The law, however, is perceived as flimsy as companies have figured out ways to get around the restriction.
Companies like Namyang advertise formulas intended for babies over six months old in “infant formula” packaging, confusing the public and causing many complaints.
“In the United States and leading European countries, there are clear laws against ads for powdered milk targeting babies under six months old,” Jeong said. “In Korea, however, there are no such firm boundaries, resulting in a misinformed public and ad executives taking advantage of the situation.”
Furthermore, claims by consumers and researchers about finding germs in the formulas have added to consumers turning their back on powder formulas.
Gwon Seong-hee, a working mother of a 6-year-old, says she never used powdered formula because, “there is so much medical evidence these days about the advantages of breast-feeding. I couldn’t trust the companies to provide the essential nutrients for my baby during the crucial first years of his life.”
She added that breast-feeding provided a strong connection with her baby and helped her body return to normal in a short period.
Lee Su-jeong, also a working mom at a large corporation with an 8-month-old, agreed.
“If you look at leading countries like the United States, the number of women who breast-feed is much higher than in developing countries,” Lee said.
“Because they have more information on welfare, nutrition and medicine, they are realizing that the natural way of raising children, especially in nutrition, is best.”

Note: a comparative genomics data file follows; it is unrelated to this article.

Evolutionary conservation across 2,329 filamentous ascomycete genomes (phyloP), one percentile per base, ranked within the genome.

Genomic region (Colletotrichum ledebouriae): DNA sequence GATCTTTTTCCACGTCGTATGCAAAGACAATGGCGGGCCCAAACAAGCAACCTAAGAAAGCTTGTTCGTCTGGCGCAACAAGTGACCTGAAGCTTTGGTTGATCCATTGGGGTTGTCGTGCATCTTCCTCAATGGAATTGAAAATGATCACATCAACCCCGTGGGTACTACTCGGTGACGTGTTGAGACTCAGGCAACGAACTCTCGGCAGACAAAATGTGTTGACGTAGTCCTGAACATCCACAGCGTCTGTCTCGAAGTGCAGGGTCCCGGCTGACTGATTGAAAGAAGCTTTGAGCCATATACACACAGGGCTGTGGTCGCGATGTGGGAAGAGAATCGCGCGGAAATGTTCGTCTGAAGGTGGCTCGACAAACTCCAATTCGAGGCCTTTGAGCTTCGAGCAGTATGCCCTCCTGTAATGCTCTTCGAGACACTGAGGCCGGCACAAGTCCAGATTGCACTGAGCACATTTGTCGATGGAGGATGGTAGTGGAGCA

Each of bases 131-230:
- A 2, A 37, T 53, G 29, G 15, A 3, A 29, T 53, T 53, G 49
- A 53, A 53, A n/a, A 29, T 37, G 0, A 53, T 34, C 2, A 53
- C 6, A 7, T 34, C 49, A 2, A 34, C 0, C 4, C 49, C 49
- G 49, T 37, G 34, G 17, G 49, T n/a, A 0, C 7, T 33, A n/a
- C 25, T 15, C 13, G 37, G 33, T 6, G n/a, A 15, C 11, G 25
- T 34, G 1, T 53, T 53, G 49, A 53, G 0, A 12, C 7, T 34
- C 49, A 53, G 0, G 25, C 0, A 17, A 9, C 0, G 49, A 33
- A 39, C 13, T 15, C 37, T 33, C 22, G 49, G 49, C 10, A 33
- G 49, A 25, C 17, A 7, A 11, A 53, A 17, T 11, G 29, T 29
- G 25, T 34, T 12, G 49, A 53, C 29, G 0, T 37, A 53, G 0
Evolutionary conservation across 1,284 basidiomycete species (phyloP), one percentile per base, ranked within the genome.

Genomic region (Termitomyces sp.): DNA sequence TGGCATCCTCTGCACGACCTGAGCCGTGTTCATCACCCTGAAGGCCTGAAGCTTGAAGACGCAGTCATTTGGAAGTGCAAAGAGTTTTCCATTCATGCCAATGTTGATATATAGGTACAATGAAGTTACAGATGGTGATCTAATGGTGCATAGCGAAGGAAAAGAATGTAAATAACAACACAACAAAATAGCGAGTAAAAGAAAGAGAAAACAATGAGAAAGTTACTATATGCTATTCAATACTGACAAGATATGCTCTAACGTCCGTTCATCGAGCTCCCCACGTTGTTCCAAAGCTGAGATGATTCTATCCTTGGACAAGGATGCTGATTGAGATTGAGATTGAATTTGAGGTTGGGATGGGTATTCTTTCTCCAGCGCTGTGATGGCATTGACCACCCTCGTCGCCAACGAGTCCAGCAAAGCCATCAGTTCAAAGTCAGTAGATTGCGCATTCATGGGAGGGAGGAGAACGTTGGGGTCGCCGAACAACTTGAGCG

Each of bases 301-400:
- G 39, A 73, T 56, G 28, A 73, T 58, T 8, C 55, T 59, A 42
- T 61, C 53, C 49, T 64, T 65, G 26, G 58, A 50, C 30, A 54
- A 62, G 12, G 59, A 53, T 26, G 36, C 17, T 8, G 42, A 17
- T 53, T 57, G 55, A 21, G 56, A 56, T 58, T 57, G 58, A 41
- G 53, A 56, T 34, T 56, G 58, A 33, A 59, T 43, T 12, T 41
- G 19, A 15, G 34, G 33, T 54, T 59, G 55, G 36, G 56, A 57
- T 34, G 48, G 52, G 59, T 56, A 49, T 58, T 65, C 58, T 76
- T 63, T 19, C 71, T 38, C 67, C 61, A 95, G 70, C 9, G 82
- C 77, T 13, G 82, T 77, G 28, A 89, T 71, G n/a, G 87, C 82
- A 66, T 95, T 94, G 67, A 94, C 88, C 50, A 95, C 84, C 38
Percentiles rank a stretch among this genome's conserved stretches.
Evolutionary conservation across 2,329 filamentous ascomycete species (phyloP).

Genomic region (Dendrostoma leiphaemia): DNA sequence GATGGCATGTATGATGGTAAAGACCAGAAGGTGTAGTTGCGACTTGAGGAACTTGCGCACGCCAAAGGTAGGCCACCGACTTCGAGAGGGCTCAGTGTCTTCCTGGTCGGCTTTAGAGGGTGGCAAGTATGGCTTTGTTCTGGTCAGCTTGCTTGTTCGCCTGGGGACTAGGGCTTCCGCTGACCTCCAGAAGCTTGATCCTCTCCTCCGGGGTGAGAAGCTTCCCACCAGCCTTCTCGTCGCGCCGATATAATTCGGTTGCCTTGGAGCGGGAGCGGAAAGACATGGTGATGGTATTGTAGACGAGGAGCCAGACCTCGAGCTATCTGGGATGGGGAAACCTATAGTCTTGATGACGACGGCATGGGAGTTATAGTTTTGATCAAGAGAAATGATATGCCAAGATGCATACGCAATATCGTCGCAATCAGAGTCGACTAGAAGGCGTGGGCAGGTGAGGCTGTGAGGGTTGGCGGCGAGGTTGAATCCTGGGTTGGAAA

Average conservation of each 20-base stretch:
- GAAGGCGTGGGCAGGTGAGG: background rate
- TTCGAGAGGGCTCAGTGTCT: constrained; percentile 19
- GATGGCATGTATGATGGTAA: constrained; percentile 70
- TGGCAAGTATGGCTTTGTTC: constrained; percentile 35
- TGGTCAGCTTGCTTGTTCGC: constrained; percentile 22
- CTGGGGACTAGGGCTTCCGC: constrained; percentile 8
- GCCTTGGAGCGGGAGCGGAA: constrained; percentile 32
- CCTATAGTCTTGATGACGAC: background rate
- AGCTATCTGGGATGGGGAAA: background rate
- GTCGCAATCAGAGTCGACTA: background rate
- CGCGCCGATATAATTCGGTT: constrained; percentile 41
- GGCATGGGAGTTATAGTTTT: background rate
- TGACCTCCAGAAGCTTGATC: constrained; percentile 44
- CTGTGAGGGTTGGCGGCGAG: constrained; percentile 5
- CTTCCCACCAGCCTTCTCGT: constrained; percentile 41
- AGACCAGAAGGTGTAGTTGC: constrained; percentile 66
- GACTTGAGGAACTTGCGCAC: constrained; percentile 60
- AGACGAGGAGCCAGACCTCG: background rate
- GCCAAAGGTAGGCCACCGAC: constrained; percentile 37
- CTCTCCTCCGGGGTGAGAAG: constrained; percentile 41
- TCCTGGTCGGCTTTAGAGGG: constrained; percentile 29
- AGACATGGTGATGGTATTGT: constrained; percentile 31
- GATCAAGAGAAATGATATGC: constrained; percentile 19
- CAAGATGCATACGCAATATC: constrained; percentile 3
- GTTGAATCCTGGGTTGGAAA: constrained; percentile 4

Both moms conclude however, that workplace circumstances to support breast-feeding for career women work against them, although the situation is getting better.
“We have no rest room for moms,” Gwon said.
“When you are breast-feeding, you need to squeeze out the milk whenever it comes. I mostly went to the bathroom to squeeze the milk out and stored it in a bottle until I got home.”
Said Lee: “My company has a rest area for mothers. There is even a breast pump which is so helpful. I know that most working moms do not have this luxury, so I feel very grateful and lucky.”
To promote breastfeeding for working moms, Unicef’s Korean branch gave awards to six companies as being “mom-friendly spaces” during International World Breastfeeding Week in August. Among the firms recognized were E.land, GE Korea and Hyundai Construction.
Unicef Korea plans to advance this campaign to help moms take care of their babies’ health while they pursue a career.
The Seoul city government has plans to create more rest areas in subway stations for mothers.
At present, there are only six stations in the Seoul subway networdk that have rest areas.
“It was so challenging to breast-feed and balance a baby with a job,” Gwon said.
“I just hope other mothers on work sites get a sanitary rest area.”

By Cho Jae-eun Staff Writer [jainnie@joongang.co.kr]